What might a suburban renaissance look like?

Paul Smith CROP

A move away from city centres could have profound consequences for the future of urban development

The suburbs were the most successful urban form of the twentieth century. Supported by the rise of the motorcar, they provided pleasant homes with gardens for increasing numbers of families. Yet as the century reached its end, “suburban” became almost derogatory. The suburbs were seen as dull, conformist and faintly ridiculous - a land of uPVC and pebble dash populated by Hyacinth Buckets pruning their roses. They were neither one thing nor the other - missing out on both the buzz of the city and the tranquillity of the countryside.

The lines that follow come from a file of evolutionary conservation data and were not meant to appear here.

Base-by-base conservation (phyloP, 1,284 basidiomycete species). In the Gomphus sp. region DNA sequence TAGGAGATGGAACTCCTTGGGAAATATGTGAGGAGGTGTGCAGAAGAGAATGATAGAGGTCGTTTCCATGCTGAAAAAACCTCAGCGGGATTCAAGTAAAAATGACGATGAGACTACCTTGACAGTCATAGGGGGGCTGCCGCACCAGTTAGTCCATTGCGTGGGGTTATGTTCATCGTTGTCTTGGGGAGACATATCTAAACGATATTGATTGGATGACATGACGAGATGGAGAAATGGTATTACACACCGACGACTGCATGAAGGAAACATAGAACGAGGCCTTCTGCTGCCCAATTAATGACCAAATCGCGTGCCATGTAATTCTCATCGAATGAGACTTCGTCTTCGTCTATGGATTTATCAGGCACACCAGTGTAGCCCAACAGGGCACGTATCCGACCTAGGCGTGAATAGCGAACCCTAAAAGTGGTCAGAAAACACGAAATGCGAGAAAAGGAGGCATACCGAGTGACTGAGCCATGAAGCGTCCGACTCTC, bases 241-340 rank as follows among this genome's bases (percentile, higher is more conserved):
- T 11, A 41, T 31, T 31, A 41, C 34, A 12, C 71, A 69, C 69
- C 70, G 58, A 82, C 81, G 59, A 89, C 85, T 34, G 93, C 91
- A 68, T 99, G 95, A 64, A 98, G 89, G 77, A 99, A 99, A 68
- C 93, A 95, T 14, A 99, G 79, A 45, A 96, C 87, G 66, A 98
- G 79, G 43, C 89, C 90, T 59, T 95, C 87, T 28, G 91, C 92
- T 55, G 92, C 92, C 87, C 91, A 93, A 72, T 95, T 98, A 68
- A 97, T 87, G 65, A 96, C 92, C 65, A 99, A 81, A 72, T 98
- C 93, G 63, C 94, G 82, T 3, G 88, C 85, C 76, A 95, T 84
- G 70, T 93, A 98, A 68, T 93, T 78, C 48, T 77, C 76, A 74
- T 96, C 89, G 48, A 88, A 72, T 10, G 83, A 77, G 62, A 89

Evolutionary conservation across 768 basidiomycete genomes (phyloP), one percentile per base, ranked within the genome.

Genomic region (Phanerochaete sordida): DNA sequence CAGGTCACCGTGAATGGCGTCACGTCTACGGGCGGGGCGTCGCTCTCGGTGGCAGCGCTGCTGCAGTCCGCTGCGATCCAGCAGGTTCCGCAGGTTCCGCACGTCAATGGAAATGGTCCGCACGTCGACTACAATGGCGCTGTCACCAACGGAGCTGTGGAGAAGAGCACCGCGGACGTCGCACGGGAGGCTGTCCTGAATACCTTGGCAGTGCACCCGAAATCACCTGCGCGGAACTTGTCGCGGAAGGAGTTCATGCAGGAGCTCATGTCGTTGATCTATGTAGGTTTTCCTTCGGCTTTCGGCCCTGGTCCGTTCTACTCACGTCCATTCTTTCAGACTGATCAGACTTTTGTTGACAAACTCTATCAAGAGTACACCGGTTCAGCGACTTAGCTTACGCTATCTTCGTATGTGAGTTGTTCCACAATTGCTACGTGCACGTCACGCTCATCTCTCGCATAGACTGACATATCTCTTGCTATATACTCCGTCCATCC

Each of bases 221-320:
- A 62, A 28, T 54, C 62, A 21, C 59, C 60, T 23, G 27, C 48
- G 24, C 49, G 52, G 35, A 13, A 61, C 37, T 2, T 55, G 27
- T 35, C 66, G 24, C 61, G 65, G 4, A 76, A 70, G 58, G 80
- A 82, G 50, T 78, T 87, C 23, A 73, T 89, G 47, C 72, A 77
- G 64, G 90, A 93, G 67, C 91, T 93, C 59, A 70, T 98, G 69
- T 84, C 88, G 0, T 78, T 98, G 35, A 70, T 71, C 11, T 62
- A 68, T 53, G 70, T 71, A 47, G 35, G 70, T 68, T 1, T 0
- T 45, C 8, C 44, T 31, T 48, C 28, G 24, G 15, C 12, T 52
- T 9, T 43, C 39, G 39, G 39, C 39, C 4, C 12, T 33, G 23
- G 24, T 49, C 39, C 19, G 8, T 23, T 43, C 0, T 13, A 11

Instead, housing was all about the urban renaissance. Jobs - and therefore workers - flowed into city centres. A consequence of that trend was the hollowing out of suburban high streets, with charity shops and empty units proliferating.

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